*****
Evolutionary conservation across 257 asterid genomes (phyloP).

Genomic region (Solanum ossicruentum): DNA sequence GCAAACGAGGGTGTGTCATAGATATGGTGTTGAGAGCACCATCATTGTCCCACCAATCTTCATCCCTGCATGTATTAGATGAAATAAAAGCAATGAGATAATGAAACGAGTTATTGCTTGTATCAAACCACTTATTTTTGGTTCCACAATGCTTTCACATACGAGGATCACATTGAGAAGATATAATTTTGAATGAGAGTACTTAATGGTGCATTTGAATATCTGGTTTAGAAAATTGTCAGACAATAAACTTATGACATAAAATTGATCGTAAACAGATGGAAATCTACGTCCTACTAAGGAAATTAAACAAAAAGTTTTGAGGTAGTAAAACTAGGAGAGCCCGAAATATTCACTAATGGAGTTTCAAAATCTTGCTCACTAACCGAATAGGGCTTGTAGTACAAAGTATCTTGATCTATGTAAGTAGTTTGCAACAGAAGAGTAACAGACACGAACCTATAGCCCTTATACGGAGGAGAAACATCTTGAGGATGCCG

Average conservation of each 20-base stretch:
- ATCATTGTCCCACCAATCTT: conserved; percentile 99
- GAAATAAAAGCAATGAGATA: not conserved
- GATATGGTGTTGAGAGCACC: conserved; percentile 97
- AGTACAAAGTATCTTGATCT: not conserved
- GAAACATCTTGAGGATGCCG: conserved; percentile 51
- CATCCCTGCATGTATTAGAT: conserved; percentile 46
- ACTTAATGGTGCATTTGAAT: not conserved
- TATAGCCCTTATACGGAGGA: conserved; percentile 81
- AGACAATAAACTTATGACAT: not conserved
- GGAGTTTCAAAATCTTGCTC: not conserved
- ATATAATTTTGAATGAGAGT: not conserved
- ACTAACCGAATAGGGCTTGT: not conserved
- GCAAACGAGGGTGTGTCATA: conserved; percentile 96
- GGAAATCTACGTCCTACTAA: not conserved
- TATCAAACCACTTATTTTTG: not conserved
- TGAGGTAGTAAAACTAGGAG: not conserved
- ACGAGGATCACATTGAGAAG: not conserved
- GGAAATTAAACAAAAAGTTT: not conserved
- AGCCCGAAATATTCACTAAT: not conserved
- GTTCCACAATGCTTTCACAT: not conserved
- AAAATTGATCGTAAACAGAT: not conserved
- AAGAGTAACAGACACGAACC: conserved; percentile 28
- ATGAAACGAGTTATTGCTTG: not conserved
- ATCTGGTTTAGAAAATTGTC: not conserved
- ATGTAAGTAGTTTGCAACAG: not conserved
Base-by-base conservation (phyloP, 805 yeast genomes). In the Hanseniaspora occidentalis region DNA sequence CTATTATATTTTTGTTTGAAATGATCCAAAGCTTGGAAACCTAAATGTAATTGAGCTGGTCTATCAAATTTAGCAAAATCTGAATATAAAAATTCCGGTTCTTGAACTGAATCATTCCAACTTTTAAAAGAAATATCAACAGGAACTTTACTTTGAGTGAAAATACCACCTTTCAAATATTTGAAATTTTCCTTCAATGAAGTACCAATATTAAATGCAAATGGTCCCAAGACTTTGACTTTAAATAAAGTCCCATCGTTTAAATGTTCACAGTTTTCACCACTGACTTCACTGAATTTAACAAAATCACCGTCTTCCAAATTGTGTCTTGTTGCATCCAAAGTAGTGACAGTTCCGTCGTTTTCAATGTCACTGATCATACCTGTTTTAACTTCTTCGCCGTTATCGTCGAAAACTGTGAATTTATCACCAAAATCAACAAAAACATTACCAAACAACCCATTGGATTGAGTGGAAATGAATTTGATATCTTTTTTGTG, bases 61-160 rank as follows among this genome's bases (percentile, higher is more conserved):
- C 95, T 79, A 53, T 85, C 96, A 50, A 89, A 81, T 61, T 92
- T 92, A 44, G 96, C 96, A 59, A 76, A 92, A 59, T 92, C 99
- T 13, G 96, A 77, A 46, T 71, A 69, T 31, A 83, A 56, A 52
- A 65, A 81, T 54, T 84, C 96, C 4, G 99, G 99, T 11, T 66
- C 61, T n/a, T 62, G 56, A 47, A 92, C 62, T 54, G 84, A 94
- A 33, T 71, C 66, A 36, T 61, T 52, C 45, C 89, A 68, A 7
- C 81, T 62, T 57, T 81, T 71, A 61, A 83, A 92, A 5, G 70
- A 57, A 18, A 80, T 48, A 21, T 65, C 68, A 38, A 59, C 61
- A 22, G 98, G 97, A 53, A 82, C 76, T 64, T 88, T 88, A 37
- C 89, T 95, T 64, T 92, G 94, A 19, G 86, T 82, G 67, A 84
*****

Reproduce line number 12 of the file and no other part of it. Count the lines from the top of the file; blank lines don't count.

- AGACAATAAACTTATGACAT: not conserved